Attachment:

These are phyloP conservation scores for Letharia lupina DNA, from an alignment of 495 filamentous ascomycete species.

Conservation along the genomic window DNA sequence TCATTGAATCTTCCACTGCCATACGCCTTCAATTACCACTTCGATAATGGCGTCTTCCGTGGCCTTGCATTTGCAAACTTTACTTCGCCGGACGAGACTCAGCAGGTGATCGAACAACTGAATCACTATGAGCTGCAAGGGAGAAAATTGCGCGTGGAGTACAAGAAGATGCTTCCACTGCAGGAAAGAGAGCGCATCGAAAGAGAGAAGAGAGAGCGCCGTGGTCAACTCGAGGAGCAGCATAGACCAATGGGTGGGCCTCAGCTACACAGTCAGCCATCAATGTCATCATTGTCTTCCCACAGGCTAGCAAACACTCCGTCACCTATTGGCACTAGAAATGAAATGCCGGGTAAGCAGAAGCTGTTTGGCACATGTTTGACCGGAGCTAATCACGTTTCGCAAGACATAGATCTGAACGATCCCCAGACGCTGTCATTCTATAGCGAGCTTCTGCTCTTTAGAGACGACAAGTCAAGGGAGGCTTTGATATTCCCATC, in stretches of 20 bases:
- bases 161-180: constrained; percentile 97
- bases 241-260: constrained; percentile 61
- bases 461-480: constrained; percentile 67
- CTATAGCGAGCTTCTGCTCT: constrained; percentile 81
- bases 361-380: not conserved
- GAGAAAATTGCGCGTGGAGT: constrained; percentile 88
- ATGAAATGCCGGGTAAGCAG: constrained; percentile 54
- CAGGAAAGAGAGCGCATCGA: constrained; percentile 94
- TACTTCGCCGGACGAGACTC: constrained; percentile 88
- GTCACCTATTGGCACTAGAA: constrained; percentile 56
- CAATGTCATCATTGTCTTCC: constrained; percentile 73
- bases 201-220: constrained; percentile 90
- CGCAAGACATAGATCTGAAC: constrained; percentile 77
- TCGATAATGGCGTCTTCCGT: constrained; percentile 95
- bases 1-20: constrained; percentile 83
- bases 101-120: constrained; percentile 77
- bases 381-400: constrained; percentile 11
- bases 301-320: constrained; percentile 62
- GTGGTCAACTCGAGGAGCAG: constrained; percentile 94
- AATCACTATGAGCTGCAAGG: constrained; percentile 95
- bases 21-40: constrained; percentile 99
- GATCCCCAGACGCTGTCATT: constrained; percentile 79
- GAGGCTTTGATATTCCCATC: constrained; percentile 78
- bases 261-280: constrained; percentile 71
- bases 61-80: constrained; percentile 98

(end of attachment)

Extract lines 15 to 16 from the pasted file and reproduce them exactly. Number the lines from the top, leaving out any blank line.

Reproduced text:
- CGCAAGACATAGATCTGAAC: constrained; percentile 77
- TCGATAATGGCGTCTTCCGT: constrained; percentile 95